GCSE results climb across the region but North East is still below the national average

There has been a rise in GCSE grades across the North East, but figures show the region is still behind the rest of the country

Students at Tanfield School, open up there GCSE results, left to right, Kathryn Alexander, Chelsey Hart and Rebecca Harrison
Students at Tanfield School, open up there GCSE results, left to right, Kathryn Alexander, Chelsey Hart and Rebecca Harrison

There has been a rise in GCSE grades across the North East, but figures show the region is still behind the rest of the country.

Despite major changes to the exam system, the percentage of A*-C grades across North East schools rose from 64.7% in 2013 to 65.7% this year.

Data released by the Joint Council for Qualifications (JCQ) showed that the number of A* and A grades has also gone up from 17.3% to 17.4% in the same year.

Across England the percentage of A*-C grades stands at 68.6%, up from 68.1% last year.

This summer, major curbs have been placed on exam resits after the Government announced only pupils’ first attempt at a GCSE would feature in official league tables.

January and March exams have also been scrapped, forcing all pupils to sit tests at the same time in the summer and preventing them taking an exam twice in the same year.

Gill Alexander, chair of the North East Association of Directors of Children’s Services (ADCS) said: “Whilst it is absolutely right that standards are maintained in our schools, the recent changes to how GCSEs are conducted, in both the way they are assessed and the way results are presented has led to a lot of variability in the results received by individual students and by schools this year.

“Ofqual had previously warned of national volatility in the results, and that prediction appears to have come true.

“As such we are unable to draw any immediate messages from the headline results but local authorities in the region will conduct further analysis to see how the results compare with trends nationally.

“They will also work with individual schools to establish what the results mean and how local authorities and schools can continue to work together to ensure that improvements are made in the future.”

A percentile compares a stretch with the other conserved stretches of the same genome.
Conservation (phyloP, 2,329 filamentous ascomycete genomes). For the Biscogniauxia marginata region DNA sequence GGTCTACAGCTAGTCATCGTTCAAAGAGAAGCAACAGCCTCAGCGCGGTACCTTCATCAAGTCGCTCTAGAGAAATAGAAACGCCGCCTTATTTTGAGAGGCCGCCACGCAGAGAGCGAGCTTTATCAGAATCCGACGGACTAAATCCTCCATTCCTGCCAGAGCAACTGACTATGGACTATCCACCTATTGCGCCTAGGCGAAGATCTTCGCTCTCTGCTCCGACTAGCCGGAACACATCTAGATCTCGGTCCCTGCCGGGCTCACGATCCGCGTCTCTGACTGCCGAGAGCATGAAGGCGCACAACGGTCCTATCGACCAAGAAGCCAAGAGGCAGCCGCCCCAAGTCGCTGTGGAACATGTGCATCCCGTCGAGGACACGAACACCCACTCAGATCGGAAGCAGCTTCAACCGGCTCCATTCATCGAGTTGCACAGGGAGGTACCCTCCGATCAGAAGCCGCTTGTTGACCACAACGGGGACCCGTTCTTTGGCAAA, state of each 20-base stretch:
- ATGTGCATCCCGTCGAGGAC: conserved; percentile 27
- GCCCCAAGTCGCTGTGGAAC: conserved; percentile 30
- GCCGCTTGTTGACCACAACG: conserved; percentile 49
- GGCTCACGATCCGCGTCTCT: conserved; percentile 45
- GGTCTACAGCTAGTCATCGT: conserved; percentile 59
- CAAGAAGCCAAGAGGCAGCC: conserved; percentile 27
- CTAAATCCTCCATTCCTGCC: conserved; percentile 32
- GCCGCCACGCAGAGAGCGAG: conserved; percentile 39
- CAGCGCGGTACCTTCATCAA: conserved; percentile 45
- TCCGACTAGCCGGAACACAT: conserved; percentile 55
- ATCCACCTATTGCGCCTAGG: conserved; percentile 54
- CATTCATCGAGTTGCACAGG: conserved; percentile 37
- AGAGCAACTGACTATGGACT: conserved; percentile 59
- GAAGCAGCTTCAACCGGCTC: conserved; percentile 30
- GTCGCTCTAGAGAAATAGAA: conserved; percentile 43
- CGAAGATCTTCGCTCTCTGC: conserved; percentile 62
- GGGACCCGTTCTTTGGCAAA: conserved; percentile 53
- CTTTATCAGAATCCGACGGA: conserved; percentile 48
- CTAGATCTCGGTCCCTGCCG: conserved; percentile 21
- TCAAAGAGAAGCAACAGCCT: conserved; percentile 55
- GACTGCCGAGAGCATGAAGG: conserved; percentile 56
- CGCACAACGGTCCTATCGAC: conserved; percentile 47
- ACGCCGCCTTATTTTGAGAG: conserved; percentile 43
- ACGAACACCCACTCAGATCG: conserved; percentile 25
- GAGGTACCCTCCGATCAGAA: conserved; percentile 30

Many of the region’s schools performed better than ever before.

Heaton Manor School in Newcastle recorded improved results on last year. Some 61% of students secured five or more A* to C grades including English and maths.

Head teacher Lynne Ackland said she was pleased with the latest set of scores, despite tougher reforms introduced by former education secretary Michael Gove.

She said: “We are really pleased with our results. We recorded another set of improved results which is five years on the trot so that’s absolutely brilliant, especially as the rules have changed.

“It’s great to see all the students excited about their results and moving on to the sixth form, colleges and things they want to do.

“We’re also trying to be helpful for those people who perhaps missed out on a few grades so we have got different training providers for those. We’re hoping we can fix up everybody with something for the future.”

Alexa Ray, from Heaton, secured an A* in health and social care and three A grades and is also staying on at Heaton Manor School.

“I’m just so relieved,” said Alexa. “I was so nervous this morning and I barely got any sleep.”

A Gateshead school’s top performing students have been awarded twenty A and A* grades between them.

Eleanor Morden, 16, from Low Fell in Gateshead achieved 7 A* and 3 A grades, while Ben Evans, also from Low Fell, got 8 A* and 2 A grades.

They will now stay on for sixth form at the Joseph Swan Academy where they took their exams. Eleanor hopes to study at university to become a vet and Ben would like to train to be a doctor.

Eleanor said the exams had seemed a lot harder than previous years from past papers she had studied as revision.

She said: “The exams are definitely not getting easier. They made them so much harder this year.”

Ben said: “I did do a lot of revision. I expected to do well in some subjects but I didn’t expect to get an A* in French so that was really nice.”

He will now study maths, further maths, physics, chemistry and biology at AS-level.

Students at Marden High School, in Cullercoats, recorded some of the best results in North Tyneside.

It was the second highest performing local authority school in North Tyneside, behind John Spence Community High School in North Shields.

Cole Cockburn, 16, got eight A*s and three As and will study politics, economics, history and maths at the Royal Grammar School in Newcastle.

Cole, from Cullercoats, said: “I’m extremely happy with my grades. I’d like to thank everybody at the school who has helped me. They have all been great.”

Parents at Kenton School, in Newcastle, studied for their GCSEs alongside their children in an attempt to get to grips with modern school standards.

More than 20 parents studied English and maths at special night classes run for free by school staff.

Mum Karin Hastie, who works for the NHS, said she decided to try and take her maths GCSE at the age of 54 while her son Glen, 16, was also studying for his exam. Karin, from Kenton, said: “I got an E but I’m going to re-sit in November. I didn’t even sit maths the first time around as I was told by a teacher that I would fail it.

“When I first went into the classes at Kenton it was really hard. Fractions, algebra, Pythagoras’ theorum; but I’ve enjoyed it and it’s made me use my brain.”

Teenager Emily Yau, 16, from Newton Aycliffe was named best in her school – Durham High School for Girls – after notching up 12 A* grades and one A.


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